NZ credit card debt hit an all time high of just under $6 billion in December.
Click the graph image below to link to an interactive version.
We’re constantly being told about how important it is for us to get out of debt. Our government is obsessed with telling us how busy they are getting out of debt (despite the massive increase in offshore borrowing since 2008). Yet we keep doing the opposite, taking on more and more debt, through homeloans, student debt, credit card debt or, for some of us, through second and third tier lenders.
Credit card debt is particularly onerous because of the high rates of interest charged, commonly just below 20% (the end-of-moth simple average standard card interest rate for December 2013 was 19.6%). Yet credit card debt is currently only a fraction of what banks would like to be charging us – according to RBNZ data total NZ credit limits were $19,769 million, meaning only a credit utilisation ratio of 0.3.
So how hard is it to get out of credit card debt? Since banks set their minimum payments only just higher than their interest rates, it can take a very long time to get out of debt. For example a $2000 debt with an ANZ Mastercard Standard at an interest rate of 19.95% paid off at the minimum rate will take 724 months, or 60.3 years to pay off. Over those 60.3 years you will pay $10,910, meaning the bank will make almost $9000 in interest charges off you in that period. See the excellent ‘Credit Card Calculator’ at Interest.co.nz for more details on this.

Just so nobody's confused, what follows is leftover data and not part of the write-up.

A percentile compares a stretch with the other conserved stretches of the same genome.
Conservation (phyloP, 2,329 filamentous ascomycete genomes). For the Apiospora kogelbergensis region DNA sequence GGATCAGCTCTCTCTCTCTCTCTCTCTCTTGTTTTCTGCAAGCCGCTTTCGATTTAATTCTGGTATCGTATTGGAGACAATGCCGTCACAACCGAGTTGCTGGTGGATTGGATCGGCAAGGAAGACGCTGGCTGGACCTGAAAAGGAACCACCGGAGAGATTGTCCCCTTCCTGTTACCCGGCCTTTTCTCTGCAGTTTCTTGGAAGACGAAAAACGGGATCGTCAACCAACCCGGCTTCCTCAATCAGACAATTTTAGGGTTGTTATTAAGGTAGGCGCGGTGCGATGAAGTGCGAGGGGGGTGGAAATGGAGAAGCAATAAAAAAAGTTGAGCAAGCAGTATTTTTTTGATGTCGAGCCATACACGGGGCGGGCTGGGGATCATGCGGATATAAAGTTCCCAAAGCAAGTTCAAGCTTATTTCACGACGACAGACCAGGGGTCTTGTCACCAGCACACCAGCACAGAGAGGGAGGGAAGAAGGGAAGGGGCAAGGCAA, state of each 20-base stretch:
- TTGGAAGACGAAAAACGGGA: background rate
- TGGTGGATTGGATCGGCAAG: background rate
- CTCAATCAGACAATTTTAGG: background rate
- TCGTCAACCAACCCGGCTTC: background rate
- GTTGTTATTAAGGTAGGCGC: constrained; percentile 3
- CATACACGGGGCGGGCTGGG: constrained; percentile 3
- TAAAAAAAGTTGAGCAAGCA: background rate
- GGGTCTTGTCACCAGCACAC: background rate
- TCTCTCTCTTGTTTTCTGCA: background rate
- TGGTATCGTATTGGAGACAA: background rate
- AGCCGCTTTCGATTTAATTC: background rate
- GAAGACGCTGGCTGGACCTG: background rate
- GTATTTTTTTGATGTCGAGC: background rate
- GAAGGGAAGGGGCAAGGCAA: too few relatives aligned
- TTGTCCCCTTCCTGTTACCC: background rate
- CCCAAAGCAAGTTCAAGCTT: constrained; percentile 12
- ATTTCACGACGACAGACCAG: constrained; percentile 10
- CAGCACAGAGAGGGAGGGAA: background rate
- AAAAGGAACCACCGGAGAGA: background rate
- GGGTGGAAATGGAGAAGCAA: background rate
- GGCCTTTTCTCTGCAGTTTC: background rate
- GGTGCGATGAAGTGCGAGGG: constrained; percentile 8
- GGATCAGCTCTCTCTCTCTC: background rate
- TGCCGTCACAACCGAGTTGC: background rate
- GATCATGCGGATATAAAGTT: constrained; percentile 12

This is absolutely outlandish, and it is no surprise that people are literally starving to pay off their debt.
And, the problem is actually getting worse. As well as having record amounts in debt, NZ banks are riding high on the interest rates they are charging on credit cards. As the graph below demonstrates, credit card interest rates are always much higher than mortgage rates. However, from the GFC in mid-2008 mortgage rates dropped quite dramatically from over 10% to around 6%, and have hovered around there ever since. Credit card rates also dropped, although not as far – from around 20% to around 18%. And they didn’t stay at 18% for long – by June 2011 they were up to 19.4%.
Banks will defend these rates by saying that lending on credit cards is riskier because they don’t have a house as collateral as in a mortgage.
However it is also much more profitable. And NZ banks seem quite comfortable with that fact.